Operation Shujaa Targets Islamic State’s Leadership in Congo with Arrests of Salim Mohammed, Benjamin Kisokeranio, and Cheikh Banza

Publication: Militant Leadership Monitor Volume: 13 Issue: 1

Salim Rashid Mohammed (Source: The Star, Kenya)

On January 30, Kenya announced it would seek the extradition of Kenyan national Salim Mohammed, who was arrested in the Democratic Republic of Congo (DRC) three days earlier. Although the DRC has not provided details on  Mohammed’s capture,  a photo of him was released after his arrest, with Mohammed appearing disheveled  and demoralized (the-star.co.ke, January 30). As a university graduate of Turkey, and a member of Islamic State in Central African Province (ISCAP) in the DRC possessing experience with  and ties to militants in Mozambique, Mohammed represents the international orientation of ISCAP (Militant Leadership Monitor, November 2021).

Mohammed’s arrest comes on the heels of other arrests of ISCAP leaders and is a counter-terrorism success for the DRC, Kenya and the region generally. On January 17, for example, Benjamin Kisokeranio was arrested in South Kivu, DRC while he was entering the state from Burundi. His transnational movements, therefore, reflect ISCAP’s regionalization (ugnews24.info, January 17). The group’s attacks are mostly confined to the DRC and, more recently, Uganda, but its two branches in the DRC and Mozambique evidently have operatives across the region.

The arrest of Kisokeranio is also a key victory in the joint counter-terrorism campaign launched by the Uganda People’s Defense Forces (UPDF) and their counterparts in the DRC (newvision.co.ug, January 15). The campaign commenced after the November 20, 2021 ISCAP bombings in Kampala, and now has a high-level ISCAP leader’s arrest to show for its success. Moreover, Kisokeranio’s former role as a deputy to the founder of the group’s  predecessor, Jamil Mukulu, who  himself was arrested in Tanzania in 2015, shows that the old guard of jihadism in the DRC is becoming increasingly inactive (observer.ug, April 24, 2015).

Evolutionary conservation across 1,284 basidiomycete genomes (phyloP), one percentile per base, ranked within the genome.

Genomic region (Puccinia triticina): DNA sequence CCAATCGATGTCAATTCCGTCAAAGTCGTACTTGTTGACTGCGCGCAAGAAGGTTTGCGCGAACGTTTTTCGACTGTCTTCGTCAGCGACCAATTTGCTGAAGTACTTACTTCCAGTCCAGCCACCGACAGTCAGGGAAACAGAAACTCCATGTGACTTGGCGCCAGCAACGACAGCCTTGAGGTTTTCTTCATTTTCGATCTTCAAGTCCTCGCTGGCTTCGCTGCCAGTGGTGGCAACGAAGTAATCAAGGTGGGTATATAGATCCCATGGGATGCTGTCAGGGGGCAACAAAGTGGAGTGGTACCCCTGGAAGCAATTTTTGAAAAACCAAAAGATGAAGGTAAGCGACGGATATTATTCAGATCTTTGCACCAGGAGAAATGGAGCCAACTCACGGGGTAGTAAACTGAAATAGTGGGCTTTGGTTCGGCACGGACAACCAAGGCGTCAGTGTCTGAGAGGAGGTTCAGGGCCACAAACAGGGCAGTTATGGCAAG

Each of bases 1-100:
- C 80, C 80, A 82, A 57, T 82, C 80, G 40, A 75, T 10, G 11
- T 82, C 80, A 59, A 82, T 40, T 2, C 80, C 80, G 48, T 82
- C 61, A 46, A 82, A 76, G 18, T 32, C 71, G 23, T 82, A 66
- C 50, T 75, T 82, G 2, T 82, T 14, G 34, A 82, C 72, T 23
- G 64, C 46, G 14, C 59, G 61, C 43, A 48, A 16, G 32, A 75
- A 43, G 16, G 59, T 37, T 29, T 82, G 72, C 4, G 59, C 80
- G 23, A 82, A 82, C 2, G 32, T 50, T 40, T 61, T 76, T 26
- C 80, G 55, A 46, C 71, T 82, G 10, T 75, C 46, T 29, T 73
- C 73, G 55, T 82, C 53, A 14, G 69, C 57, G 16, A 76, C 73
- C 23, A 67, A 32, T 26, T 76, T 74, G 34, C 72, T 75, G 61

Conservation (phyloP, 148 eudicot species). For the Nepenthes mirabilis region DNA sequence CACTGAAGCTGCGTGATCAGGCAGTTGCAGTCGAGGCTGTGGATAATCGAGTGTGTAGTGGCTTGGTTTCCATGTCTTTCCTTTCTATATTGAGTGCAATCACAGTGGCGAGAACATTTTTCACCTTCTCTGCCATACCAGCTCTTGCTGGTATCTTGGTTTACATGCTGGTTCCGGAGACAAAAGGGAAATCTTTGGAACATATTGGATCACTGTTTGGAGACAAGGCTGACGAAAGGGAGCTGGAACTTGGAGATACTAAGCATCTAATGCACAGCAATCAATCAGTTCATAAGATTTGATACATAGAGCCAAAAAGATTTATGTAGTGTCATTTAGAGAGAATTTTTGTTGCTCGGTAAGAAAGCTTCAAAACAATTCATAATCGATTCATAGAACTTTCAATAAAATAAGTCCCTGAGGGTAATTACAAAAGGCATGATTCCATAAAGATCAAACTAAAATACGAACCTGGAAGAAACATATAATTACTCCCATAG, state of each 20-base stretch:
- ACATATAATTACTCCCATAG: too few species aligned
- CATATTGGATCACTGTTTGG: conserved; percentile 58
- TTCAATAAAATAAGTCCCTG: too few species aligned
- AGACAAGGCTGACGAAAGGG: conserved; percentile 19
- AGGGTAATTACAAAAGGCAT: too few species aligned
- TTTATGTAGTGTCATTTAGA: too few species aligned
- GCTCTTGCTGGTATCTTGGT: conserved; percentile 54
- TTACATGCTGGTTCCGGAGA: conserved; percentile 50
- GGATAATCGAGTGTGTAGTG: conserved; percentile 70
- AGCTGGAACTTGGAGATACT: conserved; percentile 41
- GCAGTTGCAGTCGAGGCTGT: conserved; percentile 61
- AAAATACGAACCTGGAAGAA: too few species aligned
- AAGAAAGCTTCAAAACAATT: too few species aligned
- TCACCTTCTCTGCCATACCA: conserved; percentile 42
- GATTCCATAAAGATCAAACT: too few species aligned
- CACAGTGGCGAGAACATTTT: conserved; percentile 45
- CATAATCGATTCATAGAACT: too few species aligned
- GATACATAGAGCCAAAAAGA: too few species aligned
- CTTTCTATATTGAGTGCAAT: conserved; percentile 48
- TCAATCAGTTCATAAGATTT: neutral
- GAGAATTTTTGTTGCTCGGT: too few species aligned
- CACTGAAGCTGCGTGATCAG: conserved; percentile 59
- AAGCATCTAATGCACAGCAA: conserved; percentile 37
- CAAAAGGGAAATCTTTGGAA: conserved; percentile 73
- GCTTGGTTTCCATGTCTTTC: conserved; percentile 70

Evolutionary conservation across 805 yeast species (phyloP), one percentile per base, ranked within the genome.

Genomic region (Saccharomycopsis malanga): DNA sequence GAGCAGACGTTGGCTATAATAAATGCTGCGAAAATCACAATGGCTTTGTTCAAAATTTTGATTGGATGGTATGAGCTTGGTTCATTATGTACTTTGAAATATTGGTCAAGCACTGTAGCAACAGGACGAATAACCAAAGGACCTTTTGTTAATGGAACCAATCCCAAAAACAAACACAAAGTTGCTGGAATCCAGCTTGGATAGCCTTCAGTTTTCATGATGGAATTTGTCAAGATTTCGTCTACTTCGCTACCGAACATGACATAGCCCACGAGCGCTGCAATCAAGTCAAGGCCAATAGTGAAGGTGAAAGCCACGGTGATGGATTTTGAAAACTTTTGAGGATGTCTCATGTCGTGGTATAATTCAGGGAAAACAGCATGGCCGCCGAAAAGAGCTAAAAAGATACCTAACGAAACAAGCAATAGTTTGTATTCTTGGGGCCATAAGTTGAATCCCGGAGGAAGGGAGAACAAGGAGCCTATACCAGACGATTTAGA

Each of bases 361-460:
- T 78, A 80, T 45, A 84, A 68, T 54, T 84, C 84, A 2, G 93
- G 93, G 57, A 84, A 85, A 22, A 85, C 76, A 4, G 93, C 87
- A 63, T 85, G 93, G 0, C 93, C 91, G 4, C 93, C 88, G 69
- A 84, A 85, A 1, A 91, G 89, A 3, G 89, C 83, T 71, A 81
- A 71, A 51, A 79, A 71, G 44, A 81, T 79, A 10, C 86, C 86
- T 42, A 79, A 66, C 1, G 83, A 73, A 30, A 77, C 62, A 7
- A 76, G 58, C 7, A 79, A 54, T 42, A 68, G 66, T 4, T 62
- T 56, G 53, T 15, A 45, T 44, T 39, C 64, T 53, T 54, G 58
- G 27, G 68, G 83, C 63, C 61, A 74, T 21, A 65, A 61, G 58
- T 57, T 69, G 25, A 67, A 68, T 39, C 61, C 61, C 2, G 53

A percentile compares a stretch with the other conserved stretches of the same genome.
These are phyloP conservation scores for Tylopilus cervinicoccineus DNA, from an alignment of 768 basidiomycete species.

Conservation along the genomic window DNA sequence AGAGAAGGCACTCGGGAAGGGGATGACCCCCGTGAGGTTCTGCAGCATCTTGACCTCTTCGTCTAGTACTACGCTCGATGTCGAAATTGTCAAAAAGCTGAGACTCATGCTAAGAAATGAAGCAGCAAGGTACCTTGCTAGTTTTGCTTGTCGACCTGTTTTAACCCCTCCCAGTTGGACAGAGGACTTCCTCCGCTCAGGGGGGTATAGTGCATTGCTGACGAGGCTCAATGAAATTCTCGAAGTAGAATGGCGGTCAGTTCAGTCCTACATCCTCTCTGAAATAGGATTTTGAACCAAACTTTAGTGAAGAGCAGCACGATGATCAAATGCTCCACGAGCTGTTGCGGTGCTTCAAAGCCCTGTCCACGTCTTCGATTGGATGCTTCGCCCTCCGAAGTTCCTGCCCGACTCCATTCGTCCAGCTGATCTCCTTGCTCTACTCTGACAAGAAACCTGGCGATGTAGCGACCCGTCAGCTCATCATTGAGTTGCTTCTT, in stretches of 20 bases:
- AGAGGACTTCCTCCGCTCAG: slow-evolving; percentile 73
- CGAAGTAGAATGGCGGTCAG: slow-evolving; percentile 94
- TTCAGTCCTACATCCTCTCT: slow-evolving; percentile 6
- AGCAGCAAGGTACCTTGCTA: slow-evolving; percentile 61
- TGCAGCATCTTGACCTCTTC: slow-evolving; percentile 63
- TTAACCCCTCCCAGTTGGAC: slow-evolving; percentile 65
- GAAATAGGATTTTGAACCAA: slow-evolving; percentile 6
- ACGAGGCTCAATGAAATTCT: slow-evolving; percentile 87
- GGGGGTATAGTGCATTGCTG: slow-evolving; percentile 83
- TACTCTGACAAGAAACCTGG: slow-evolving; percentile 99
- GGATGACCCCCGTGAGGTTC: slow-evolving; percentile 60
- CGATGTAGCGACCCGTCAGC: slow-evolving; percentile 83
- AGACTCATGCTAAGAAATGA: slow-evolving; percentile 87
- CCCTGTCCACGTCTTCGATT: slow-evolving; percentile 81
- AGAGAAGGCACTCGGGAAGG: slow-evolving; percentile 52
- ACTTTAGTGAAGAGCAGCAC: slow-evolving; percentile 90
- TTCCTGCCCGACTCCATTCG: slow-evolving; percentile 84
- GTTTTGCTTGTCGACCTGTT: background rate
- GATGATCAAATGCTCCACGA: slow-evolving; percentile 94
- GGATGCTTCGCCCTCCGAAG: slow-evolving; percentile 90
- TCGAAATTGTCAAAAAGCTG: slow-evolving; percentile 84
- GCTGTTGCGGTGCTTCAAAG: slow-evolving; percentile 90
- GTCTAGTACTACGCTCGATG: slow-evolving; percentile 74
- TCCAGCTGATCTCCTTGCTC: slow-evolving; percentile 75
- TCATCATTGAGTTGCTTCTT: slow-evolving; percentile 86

Since Kisokeranio’s arrest, Operation Shujaa has turned its attention toward Bongela Chuma (real name: Zakaria Banza Souleymane), who is allegedly ISCAP’s current leader. Chuma was among the 900 prisoners freed in a prison break by ISCAP’s predecessor, Allied Defense Forces (ADF), at the Kangbayi prison in the DRC in 2017 (security councilreport.org, June 4, 2018). Given that ISCAP’s most sophisticated operation was a subsequent prison break executed at the same location that freed 1,200 prisoners in October 2020, Chuma was likely at the helm of its  organizational planning (aljazeera.com, October 20, 2020).

We can believe the claims of Operation Shujaa’s leadership that its soldiers are on Chuma’s tail.  On December 28, 2021, for example, Chuma’s own brother, Cheikh Banza Mudjaribu Zakaria Abah Adore (Chiekh Banza), was arrested in Goma, DRC, where he preached at the same mosque  as Chuma himself  before his arrest in 2017 (lescoulissesrdc.com, January 6). Cheikh Banza was still using the mosque to recruit for ISCAP and raise money to send motorcycles to fighters at the group’s main bases in the jungles of Beni, DRC.

Prior to the arrests of Mohammed, Kisokeranio, and Cheikh Banza,  and the launch of Operation Shujaa, DRC soldiers arrested a Jordanian IS member in September 2021 who arrived in the state  to teach ISCAP militants to conduct drone operations, among other skills (actualite.cd, September 22, 2021).  The Jordanian’s arrest corroborated that ISCAP had established not only communication ties to IS’ leadership in the Middle East, but that both entities were affiliated through joint training and logistics activity as well. ISCAP’s increasing operational effectiveness, in addition to its continued video and photograph releases through IS’ centralized media apparatus’, have shown that the Jordanian’s arrest was not decisive in stopping the group’s progression.

The widening geographic scope of ISCAP operations in the DRC and the group’s persistence thus far in spite of arrests indicates that these new arrests alone will not lead to the group’s sudden demise. Nevertheless, Operation Shujaa is the most coordinated effort to target ISCAP cells in the DRC to date, and its success should be measured over a longer time frame. Presently, it also appears that ISCAP is no longer viewed regionally as a secondary security concern, but as a top counter-terrorism priority.